Regina Spektor’s music a mystery even to the creator
Arty, gifted popster coming to Sony Centre has no clue how her songs arrive.
By: Nick Krewen Special to the Star, Published on Wed Oct 10 2012
Words like “eccentric” and “quirky” don’t really define the peculiar pop compositions of Regina Spektor, but they’re a decent starting point.
The 32-year-old Moscow-born, Bronx-based singer and songwriter — a classically trained pianist with a sometimes frilly voice that, in song, will veer unexpectedly into her native tongue, or at least assume a Russian accent — seems to occupy a creative hemisphere inhabited by such key-stroking contemporaries Kate Bush, Tori Amos and Nellie McKay.
This trait of non-confessional, slight-disclosure storytelling that Spektor shares with the aforementioned doyennes seems to be working for her: the tour to support her sixth and latest album, What We Saw from the Cheap Seats, finds her booked Thursday at the almost-3,200 seat capacity Sony Centre for the Performing Arts.
But the mind behind such puzzling numbers as the new album’s “Oh Marcello” (which juxtaposes a weird Russian inflection with the old Nina Simone classic “Please Don’t Let Me Be Misunderstood”) or the inventive scale-driven waltz named “Firewood,” says the source of her talent is as much a mystery to her.
“I don’t think there’s a usual type of way of writing songs for me, because it’s so mysterious, and different every time, which I guess is why a lot of them kind of sound different,” says Spektor, calling down the line from Providence, Rhode Island.
“Talking about music and trying to explain it is really weird, because when you’re doing it — when you’re composing — it’s so not analytical. Analysis is a type of judgment, and composing is the opposite — you’re completely in it, and you’re not judging.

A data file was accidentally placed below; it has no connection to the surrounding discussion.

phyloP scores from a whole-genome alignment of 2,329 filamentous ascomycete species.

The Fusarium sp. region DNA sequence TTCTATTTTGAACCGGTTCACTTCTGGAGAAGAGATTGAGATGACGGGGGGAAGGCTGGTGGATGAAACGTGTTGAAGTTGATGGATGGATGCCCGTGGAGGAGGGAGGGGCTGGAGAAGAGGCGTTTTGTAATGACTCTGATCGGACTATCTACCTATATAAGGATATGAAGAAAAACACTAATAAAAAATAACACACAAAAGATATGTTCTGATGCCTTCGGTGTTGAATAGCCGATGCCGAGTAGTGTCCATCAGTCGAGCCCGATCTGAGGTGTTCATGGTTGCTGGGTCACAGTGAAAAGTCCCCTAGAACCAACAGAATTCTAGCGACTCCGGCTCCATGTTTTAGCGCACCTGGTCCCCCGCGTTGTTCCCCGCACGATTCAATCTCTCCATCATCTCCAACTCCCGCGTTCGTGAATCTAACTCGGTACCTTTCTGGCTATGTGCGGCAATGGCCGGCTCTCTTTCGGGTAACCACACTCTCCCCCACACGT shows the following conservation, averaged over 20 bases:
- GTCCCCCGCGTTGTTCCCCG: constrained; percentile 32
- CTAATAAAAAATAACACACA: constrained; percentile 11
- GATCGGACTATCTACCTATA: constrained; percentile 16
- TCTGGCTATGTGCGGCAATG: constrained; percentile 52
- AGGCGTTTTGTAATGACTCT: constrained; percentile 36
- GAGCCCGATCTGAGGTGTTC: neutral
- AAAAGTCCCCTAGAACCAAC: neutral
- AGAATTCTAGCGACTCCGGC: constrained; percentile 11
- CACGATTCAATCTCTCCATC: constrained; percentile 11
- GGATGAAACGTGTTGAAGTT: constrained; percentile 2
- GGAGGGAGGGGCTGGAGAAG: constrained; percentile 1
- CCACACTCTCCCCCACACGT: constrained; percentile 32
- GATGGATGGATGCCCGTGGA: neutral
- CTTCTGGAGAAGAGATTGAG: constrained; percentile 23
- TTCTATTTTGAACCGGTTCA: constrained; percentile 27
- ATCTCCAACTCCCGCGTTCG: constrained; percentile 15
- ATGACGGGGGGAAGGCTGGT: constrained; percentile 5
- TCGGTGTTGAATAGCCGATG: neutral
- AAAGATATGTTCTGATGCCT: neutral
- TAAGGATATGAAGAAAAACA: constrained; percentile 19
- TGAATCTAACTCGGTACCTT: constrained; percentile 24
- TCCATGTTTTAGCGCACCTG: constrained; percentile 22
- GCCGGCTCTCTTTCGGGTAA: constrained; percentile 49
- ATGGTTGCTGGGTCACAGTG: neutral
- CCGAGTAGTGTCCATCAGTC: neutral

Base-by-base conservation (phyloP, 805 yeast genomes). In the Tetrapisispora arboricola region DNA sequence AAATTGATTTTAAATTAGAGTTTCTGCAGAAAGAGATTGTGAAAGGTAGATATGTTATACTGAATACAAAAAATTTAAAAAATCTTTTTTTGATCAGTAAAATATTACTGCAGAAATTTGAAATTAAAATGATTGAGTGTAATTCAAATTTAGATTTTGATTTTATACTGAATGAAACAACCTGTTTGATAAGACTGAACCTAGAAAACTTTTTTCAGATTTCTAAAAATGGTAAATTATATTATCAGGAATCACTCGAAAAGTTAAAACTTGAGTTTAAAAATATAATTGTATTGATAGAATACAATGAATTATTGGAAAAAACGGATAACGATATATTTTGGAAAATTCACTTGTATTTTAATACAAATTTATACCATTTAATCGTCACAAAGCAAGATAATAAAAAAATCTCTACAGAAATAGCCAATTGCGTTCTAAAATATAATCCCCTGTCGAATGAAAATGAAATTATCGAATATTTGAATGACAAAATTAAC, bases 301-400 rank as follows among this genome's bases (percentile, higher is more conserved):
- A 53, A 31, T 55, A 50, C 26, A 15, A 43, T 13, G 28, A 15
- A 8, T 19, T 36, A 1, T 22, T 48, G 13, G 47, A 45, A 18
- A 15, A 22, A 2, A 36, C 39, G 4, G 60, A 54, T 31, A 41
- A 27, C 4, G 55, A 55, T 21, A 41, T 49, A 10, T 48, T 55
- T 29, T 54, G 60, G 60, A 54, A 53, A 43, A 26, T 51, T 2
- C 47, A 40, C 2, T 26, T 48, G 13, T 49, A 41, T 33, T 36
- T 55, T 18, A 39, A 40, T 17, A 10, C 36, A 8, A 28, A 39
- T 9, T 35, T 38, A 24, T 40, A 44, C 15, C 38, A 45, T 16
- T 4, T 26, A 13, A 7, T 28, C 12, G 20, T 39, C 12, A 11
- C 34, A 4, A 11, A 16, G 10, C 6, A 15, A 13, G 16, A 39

“So it’s very hard to know what I’m thinking, because there’s not really that much of an agenda. I don’t really subconsciously do anything. I try to figure out what the hell I did afterwards.”
The 32-year-old Spektor, also admits that, on occasion, the mysterious meaning behind certain songs remain veiled, even to her.
“A lot of the times you don’t ever figure out what it’s about,” she explains. “It’s ever changing, but the great thing is that it becomes a companion, a life companion.
“Some of them you grow into, and some of them you grow out of. Some of them you think, you know, this doesn’t feel right to play right now. And then six years later, it feels really right to play . . . they’re kind of in their own time and space.”
Nevertheless, Spektor, who immigrated to New York in 1989 with her family, did attend four years of college in Purchase, New York, to study her craft.
“I started writing songs kind of late for someone writing songs,” she explains. “You hear stories of people starting to write songs from when they’re 12 or 13, and at that time, it didn’t even enter my mind. I was studying classical piano and I really loved it.
“Then as a teenager I sort of realized that I wasn’t going to be a classical pianist, mainly because I didn’t have a lot of the skills and the personal properties that it takes to become one . . . And the people I was connecting to musically were Joni Mitchell and Ani DiFranco. There aren’t any schools where you can go and learn how to do that.
“So I found out through a good friend of my mom’s about Purchase, and that they had a program for kids who just wanted to write songs and record and become recording artists.”
Since her graduation, Spektor has signed with Sire Records, toured with The Strokes and Tom Petty & The Heartbreakers as an opening act, scored a respectable radio hit with 2006’s “Fidelity” and licensed a number of songs to popular TV programs and for commercials.
And she’s not above dressing up older material, as she did for older songs “Samson” for 2006’s Begin To Hope and “Don’t Leave Me (Ne Me Quitte Pas)” on the new album.
“‘I have a history of doing songs that I’ve only had a chance to do on piano and voice that are meant for something bigger,” she admits. “ ‘Samson’ and ‘Ne Me Quitte Pas’ had both been on an earlier record called Songs that was literally just piano and voice.
“As time goes on, I try and develop a lot of these songs that are living in a sketch world. It’s really great to work on them in the studio, add on drums and write parts that will bring it more into the world that it belongs in, as opposed to implying it, when it’s just me and the piano.”